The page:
If Georgians want to live in a truly democratic society, then their public sector workplaces should be democratic too. That was one of the messages expressed—sometimes loudly—at a rally Tuesday afternoon at Liberty Plaza by a coalition of union organizers, activists, and pro-labor elected officials.
Members of United Campus Workers of Georgia (UCWGA) and the Democratic Socialists of America’s Atlanta chapter lobbied lawmakers to pass SB 166, a Democrat-sponsored bill that would grant Georgia’s 680,000 public sector employees, including University System of Georgia workers, collective bargaining rights over things like wages, health care benefits, and workplace conditions.
“We are calling on the Georgia State Legislature to do what’s right and reverse their anti-worker policies, so that public workers can take back their seat at the table and legally advocate for their rights in the workplace,” Kelsea Bond, an Atlanta DSA co-chair, told a group of about 50 supporters just outside the state Capitol.
Georgia is one of a handful of states that permits state, county, and municipal workers to join unions, but prevents the unions from bargaining on their behalf.
It’s no coincidence, advocates say, that the state is among the bottom nationally in average salaries for government workers. According to job data from ZipRecruiter, the average Peach State government worker earns just $29,847—second to last in the nation.
Overall, government employees earn about 21% less than private sector employees in Georgia, “suggesting that Georgia considerably underpays its public employees in comparison to other states,” says a labor studies report released by Morehouse College in September.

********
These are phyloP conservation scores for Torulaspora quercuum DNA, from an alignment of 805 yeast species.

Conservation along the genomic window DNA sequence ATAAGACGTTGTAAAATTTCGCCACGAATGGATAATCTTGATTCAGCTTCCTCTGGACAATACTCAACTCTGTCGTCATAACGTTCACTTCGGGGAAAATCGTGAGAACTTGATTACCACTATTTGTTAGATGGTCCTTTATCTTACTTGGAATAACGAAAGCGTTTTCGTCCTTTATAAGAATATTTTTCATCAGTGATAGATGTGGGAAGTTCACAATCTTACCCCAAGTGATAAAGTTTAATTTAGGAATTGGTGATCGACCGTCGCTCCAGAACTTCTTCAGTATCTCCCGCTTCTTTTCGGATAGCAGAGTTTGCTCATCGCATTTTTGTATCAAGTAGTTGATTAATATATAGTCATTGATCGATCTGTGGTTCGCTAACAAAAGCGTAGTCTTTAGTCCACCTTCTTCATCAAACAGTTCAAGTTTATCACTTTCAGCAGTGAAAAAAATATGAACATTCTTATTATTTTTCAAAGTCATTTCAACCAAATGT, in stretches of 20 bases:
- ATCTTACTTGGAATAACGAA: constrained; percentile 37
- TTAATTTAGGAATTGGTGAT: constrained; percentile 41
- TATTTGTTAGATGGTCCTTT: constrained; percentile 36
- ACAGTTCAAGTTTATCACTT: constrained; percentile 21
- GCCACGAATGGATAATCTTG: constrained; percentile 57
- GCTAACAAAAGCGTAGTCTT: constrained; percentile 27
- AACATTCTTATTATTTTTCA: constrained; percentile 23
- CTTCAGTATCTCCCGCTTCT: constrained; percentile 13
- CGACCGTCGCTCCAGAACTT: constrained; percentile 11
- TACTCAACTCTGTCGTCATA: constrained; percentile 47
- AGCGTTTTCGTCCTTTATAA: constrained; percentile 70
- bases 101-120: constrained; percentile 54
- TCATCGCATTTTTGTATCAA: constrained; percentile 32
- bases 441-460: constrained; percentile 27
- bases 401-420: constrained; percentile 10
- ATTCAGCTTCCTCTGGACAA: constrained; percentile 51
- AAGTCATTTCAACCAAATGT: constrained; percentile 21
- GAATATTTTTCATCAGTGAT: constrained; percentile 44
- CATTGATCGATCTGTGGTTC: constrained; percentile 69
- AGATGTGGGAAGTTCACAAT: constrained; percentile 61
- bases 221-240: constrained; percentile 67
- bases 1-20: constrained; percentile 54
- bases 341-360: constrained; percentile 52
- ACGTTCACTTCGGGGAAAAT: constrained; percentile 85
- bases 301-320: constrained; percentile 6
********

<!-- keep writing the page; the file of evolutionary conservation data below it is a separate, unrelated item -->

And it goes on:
Sen. Nan Orrock (D-Atlanta), one of nine state Senators sponsoring SB 166, called Georgia’s ban on collective bargaining “shameful.”
“Of course we should have collective bargaining for public employees, and we can point to places in the nation that have enjoyed that basic right to organize, have dignity and a voice on the job and negotiate for their demands,” Orrock said.
Organizers of the Feb. 28 rally say Democrats in the Legislature whom they’ve met with about the bill are “very enthusiastic” in their support, but it’s been difficult to get Republicans to respond. “We’re still working on talking with Republican legislators about dispelling some of their views about why public sector collective bargaining wouldn’t be a good thing,” said Heather Pincock, an associate professor at Kennesaw State University.
In his first term, Gov. Brian Kemp delivered $5,000 in one-time cost-of-living pay raises to teachers and other state employees, and he promised $2,000 more for 2023 at his January inauguration. “From the classroom to the state patrol, if you want to keep good people in jobs critical to the safety and wellbeing of our children, our communities, and the state as a whole, we must be willing to be competitive with state salaries,” Kemp said.
That’s good, but far from good enough, said Pincock. “Inflation and the cost of living keep rising in Cobb County and the greater Atlanta area, yet wages have remained stagnant.”
“Our pay is just not keeping up,” she said.
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